Biology Essay Paper on Neuroscience

Neuroscience

Briefly explain the difference between the absolute refractory period and the relative refractory period.

Absolute refractory period is the time period when an action potential cannot be initiated even if there is a large stimulus that is effected. The absolute refractory lasts until the resting potential throughout the threshold and action potential time period (Sherwood, 2012).

The relative refractory period is the time period during which the second action potential is restrained though its action can take place. The relative refractive period can only be triggered by an occurrence that would be considered stronger than the usual events (Sherwood, 2012).

2. A neuron is able to maintain a negative intracellular charge even though there is approximately 20 times as many positively charged potassium ions inside the cell relative to outside the cell at this time. This phenomenon is enabled by the action potential and the availability of reduced non gated channels for the transport of Na + in comparison to the number of K+ non gated channels. Na + therefore have lower permeability regardless of the high concentration gradient between the two opposing ions on the different sides of the membranes. For a steady resting potential to be achieved, the difference in charges of the two ions has to be maintained through the Na+ / K+ pump (Siegel and Sapru). The K+ ions are therefore able to maintain a high concentration which could be as high as 20 times in relation to the Na + ions. Moving Na+ ions into the intracellular surface is movement against a concentration gradient which would equal active transport. Active transport requires a lot of ATP use because a protein pump would have to be used to move the Na + ions (Siegel and Sapru: Kolb and Whishaw, 2011).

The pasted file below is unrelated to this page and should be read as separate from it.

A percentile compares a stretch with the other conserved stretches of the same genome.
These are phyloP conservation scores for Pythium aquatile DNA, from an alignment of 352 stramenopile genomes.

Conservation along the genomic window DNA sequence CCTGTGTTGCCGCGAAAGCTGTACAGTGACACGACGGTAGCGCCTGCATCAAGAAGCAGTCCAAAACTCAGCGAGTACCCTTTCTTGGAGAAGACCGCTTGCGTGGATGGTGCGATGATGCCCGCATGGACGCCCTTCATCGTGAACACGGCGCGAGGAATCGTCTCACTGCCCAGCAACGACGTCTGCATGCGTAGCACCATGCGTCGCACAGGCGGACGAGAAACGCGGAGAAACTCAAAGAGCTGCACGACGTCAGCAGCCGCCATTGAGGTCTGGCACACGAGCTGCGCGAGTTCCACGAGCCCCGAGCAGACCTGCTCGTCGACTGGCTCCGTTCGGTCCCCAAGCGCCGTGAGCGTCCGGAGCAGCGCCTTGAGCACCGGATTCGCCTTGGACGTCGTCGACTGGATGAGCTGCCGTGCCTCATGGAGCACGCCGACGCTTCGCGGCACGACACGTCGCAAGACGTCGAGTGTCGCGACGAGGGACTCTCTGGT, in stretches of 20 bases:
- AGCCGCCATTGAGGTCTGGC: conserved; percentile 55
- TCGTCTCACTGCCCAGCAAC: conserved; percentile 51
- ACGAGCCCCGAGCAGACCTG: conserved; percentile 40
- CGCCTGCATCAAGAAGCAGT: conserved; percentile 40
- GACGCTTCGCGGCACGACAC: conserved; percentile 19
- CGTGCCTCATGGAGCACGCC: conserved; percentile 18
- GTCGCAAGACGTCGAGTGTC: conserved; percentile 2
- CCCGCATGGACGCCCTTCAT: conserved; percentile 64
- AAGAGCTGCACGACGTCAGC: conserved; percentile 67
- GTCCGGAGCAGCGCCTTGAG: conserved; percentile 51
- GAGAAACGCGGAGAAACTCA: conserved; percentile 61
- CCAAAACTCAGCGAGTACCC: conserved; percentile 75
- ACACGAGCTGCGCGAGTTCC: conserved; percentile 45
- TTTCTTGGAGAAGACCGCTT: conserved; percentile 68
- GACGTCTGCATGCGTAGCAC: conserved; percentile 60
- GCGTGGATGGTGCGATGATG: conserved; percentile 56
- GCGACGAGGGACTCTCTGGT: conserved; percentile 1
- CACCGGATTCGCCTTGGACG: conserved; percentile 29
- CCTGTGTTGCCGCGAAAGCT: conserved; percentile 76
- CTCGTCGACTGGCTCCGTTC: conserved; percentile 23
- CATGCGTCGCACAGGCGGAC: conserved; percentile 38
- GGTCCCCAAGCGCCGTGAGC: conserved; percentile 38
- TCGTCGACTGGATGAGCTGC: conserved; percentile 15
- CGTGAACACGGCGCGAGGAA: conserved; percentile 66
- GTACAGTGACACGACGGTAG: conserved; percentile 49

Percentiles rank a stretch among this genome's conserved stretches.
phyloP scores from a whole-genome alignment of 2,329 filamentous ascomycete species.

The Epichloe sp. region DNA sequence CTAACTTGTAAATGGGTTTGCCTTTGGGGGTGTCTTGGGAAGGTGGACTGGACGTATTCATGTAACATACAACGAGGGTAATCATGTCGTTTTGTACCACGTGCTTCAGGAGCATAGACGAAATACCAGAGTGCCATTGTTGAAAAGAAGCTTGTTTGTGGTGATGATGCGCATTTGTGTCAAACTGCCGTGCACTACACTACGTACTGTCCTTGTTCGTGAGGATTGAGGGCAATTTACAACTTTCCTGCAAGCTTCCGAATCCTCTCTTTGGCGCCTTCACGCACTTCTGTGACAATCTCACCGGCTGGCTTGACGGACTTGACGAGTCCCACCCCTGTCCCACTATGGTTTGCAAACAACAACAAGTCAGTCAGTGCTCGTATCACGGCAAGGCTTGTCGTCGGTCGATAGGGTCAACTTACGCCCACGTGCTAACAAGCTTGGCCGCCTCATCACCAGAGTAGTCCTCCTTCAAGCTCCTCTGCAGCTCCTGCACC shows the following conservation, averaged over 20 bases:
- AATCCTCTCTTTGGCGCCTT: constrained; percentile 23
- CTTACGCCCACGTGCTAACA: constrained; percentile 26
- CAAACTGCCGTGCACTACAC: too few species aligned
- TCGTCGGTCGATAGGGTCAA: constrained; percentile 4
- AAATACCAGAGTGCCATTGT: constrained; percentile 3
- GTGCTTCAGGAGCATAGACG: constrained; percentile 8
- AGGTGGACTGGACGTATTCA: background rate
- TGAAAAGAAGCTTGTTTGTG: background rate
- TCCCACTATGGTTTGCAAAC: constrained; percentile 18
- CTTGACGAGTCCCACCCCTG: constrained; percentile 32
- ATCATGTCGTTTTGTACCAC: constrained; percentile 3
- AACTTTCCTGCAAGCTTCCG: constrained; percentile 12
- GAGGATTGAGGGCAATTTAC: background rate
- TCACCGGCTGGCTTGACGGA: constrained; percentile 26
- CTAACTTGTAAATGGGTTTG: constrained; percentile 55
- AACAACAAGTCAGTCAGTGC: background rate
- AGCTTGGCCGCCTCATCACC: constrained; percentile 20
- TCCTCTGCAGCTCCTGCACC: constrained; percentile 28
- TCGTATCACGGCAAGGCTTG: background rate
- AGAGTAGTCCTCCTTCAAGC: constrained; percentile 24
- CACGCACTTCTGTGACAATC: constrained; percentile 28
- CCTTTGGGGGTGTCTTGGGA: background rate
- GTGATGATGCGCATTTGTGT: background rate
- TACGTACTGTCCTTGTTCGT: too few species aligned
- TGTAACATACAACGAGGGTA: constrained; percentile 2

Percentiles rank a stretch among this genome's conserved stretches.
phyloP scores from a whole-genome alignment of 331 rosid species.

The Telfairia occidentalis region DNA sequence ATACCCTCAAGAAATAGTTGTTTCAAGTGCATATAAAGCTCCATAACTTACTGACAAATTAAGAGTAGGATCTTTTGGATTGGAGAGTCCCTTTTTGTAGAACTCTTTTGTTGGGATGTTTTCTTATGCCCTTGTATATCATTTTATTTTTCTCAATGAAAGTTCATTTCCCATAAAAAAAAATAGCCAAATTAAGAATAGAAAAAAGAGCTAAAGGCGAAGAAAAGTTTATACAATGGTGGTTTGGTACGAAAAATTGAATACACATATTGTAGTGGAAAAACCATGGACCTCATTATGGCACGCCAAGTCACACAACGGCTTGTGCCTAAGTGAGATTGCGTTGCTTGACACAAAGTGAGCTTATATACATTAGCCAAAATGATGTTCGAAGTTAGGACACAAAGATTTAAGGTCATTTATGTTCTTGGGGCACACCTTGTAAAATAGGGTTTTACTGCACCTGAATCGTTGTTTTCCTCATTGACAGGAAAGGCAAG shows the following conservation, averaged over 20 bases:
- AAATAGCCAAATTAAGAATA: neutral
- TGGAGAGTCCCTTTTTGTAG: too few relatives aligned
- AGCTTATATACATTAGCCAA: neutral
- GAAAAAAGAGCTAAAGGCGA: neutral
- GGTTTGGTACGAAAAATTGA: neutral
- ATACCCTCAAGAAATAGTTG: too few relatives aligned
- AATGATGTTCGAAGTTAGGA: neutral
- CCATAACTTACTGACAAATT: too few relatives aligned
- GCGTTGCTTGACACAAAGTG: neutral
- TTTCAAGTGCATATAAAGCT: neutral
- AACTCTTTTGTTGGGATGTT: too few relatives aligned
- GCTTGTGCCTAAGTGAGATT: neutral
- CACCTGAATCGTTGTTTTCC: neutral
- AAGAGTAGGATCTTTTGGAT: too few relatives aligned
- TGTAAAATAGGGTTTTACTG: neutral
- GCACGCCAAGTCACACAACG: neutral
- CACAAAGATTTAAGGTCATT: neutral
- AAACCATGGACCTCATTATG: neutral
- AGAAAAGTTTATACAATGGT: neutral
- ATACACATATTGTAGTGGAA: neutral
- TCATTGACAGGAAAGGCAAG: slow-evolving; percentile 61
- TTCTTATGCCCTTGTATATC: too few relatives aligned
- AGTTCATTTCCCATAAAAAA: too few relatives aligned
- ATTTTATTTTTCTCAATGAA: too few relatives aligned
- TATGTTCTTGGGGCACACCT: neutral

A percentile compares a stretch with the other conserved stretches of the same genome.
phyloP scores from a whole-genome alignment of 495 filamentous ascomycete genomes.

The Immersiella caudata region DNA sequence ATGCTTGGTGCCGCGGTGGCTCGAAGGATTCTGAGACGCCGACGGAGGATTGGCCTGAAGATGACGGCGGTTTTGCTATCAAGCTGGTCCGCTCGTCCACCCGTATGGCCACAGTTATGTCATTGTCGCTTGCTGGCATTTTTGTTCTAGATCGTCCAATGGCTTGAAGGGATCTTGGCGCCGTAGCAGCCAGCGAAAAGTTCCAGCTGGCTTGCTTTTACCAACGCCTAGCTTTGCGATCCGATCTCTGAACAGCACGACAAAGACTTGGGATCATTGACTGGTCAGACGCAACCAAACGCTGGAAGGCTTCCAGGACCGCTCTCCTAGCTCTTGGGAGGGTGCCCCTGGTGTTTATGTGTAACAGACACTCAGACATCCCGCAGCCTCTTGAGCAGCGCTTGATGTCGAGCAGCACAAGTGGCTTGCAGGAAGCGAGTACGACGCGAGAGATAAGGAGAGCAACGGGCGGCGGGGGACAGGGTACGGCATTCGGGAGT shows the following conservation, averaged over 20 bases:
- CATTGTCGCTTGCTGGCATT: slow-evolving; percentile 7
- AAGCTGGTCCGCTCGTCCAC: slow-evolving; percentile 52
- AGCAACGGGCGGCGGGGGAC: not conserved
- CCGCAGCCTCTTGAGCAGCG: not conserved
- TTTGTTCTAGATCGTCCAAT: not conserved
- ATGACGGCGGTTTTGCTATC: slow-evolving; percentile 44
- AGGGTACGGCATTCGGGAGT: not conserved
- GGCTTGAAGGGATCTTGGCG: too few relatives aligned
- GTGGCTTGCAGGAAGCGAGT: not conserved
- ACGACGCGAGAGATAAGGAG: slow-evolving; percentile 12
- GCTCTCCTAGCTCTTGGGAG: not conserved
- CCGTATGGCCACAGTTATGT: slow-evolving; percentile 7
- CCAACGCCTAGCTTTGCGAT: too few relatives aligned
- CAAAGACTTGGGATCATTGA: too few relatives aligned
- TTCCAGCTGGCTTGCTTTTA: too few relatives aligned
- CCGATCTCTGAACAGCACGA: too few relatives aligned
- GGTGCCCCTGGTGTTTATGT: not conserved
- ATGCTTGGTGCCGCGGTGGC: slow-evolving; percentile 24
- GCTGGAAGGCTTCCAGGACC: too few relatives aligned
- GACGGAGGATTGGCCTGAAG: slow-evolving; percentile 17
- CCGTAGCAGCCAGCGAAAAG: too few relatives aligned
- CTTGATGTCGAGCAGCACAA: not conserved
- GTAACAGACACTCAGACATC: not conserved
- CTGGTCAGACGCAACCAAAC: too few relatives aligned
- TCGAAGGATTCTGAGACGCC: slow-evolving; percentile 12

References

Kolb, B. and Whishaw, Q. (2011). Principles of Neuroscience: An Introduction to Brain and

Behavior. 3rd edition. London: Worth.

Sherwood, L. (2012). Human Physiology: From Cells to Systems. Ohio: Cengage brain.

Siegel, A. & Sapru, H. (2010). Essential Neuroscience. Netherlands: Wolters Kluwer.